Numerous financial organizations exist to assist U.S. exporters. They include commercial banks and private financial sources such as factoring, forfeiting and confirming services. U.S. government, state, and local government agencies offer many types of financing programs. Some are guarantee programs that require the participation of an approved lender; others provide loans or grants to the exporter or a foreign government.
Commercial banks use government guarantee and insurance programs to reduce risk associated with loans to exporters. Lenders concerned about an exporter's ability to pay often use government programs to reduce risk that would otherwise prevent them from providing finance.
To determine financing options available, consult:
• Your international or domestic banker.
• Your state exports promotion or export finance office.
• Department of Commerce Export Assistance Center
• The Export-Import Bank of the United States
Availability of Project Financing
The Export-Import Bank of the United States (ExImbank), is the federal government's trade finance agency, offering many programs to address financial needs of American firms. Other agencies fill various market niches. The Department of Agriculture, offers a variety of programs to foster agricultural exports. The Small Business Administration (SBA) also offers programs to address the needs of smaller exporters .
Types of Projects Receiving Financing Support
As indicated above, financing may be available to U.S. exporters from public and private U.S. institutions. In Spain, grants and incentives offered by different levels of the EU and Spanish Government, as well as by regional and local authorities include:
• State and regional incentives for training and employment, especially focused on improving qualifications of active workers and under-skilled workers, and fostering indefinite employment.
• State and regional incentives for specific industries, providing financial aid and tax benefits for activities in certain industries in priority sectors (agriculture and food, research and development, energy, mining, technological improvement).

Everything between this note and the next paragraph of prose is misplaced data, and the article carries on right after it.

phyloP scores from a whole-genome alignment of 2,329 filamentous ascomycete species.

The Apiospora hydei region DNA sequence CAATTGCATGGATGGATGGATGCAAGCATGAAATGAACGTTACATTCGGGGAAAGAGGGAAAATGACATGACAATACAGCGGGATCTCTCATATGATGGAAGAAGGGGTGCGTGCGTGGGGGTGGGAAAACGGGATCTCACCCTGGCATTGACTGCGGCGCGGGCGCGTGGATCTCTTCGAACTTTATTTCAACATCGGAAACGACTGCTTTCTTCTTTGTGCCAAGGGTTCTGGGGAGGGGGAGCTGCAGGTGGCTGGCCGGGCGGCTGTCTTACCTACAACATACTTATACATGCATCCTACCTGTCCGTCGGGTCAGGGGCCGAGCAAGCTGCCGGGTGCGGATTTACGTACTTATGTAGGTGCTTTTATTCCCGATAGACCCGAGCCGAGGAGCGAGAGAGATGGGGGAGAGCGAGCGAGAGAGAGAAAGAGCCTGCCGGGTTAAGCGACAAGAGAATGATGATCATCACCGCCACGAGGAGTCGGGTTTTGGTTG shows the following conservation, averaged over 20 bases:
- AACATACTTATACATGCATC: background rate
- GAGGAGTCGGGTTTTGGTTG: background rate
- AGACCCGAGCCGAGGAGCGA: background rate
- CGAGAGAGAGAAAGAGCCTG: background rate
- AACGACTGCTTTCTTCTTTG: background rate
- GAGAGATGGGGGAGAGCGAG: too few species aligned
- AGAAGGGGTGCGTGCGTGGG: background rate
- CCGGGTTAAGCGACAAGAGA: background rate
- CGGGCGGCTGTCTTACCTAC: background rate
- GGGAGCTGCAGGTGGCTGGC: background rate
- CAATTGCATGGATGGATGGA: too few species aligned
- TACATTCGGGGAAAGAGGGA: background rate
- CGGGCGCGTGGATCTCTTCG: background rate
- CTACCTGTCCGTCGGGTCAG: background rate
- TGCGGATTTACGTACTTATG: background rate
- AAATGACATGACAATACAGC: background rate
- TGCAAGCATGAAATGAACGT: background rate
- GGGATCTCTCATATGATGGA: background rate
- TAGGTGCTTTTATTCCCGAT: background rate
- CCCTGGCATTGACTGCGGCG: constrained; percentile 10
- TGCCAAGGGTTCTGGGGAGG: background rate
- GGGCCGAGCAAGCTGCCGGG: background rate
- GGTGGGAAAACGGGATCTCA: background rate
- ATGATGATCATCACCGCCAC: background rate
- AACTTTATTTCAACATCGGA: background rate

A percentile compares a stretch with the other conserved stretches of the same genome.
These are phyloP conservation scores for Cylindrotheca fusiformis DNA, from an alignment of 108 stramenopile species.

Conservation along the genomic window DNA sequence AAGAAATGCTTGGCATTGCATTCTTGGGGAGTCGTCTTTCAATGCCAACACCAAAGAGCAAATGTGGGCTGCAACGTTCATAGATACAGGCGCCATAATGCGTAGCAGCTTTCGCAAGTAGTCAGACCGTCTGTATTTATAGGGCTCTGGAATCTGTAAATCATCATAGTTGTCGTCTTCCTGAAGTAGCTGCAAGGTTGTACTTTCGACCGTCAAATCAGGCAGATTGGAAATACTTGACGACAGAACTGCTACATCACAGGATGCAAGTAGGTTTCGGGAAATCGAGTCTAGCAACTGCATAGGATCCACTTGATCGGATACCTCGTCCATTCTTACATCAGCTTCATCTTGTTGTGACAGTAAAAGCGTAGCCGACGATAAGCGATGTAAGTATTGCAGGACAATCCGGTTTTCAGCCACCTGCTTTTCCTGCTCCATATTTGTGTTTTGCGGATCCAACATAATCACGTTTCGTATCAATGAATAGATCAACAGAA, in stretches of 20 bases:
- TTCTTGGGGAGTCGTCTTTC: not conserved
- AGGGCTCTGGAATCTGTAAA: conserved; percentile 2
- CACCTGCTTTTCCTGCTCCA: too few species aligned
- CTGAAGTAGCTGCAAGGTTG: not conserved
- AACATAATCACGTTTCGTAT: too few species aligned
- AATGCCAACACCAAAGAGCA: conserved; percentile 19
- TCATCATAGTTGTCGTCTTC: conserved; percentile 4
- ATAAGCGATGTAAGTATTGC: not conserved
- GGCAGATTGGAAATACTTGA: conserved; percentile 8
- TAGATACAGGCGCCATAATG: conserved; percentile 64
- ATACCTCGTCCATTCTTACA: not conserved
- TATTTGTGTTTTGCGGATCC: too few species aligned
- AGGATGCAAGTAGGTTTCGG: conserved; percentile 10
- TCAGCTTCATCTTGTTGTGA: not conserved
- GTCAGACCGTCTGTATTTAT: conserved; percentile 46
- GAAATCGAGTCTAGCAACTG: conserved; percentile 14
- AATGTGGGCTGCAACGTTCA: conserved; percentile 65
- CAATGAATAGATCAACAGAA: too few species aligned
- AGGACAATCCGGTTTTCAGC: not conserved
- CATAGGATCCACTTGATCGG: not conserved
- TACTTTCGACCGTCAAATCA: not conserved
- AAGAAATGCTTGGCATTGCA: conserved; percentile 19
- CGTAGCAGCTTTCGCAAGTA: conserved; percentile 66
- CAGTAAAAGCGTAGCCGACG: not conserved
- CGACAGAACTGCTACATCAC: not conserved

The “National Plan for Scientific Research and Technological Innovation,” partly funded by EU Structural Funds, tries to raise the level of Spanish science and technology, increase competitiveness and the efficient use of research and development results.
• Investment incentives to promote economic growth in less developed areas (Economic Promotion Areas and Special Areas), with a ceiling of up to 50 percent of the investment.
• State incentives for small and medium-sized firms (SMEs), known as "Iniciativa PYME." The Directorate General for Small and Medium Firms has several programs for SMEs, mainly for business cooperation and promotion of key areas (Information Services, Design Programs and Financing Programs).
• Incentives for internationalization, primarily for Spanish firms willing to invest overseas or foster their business activities abroad.
• EU incentives and grants focusing on depressed European regions and those with lowest levels of income and high unemployment. EU incentives are routed through Spanish institutions.
EU financial assistance programs provide a wide array of grants, loans, loan guarantees and co-financing for feasibility studies and infrastructure projects in a number of key sectors (e.g., environmental, transportation, energy, telecommunications, tourism, public health). These initiatives create significant market opportunities for U.S. businesses, U.S.-based suppliers, and subcontractors.
The EU provides project financing grants from the European Commission and loans from the European Investment Bank (EIB). Grants from the Structural Funds are distributed through the Member States’ national and regional authorities, and are only available for projects in the 27 EU Member States. All grants for projects in non-EU countries are managed through the EuropeAid Cooperation agency in conjunction with various European Commission departments, called "Directorates-General."
• Tendering for European public procurement contracts. The US Mission to the European Union in Brussels has developed a database to help US-based companies bid on EIB public procurement contracts in non-EU countries. EIBfinanced contracts open to US-based companies are featured in this database. All tenders in this database are extracted from the EU’s Official Journal. The EIB database contains on average 50 to 100 tenders and is updated twice per week.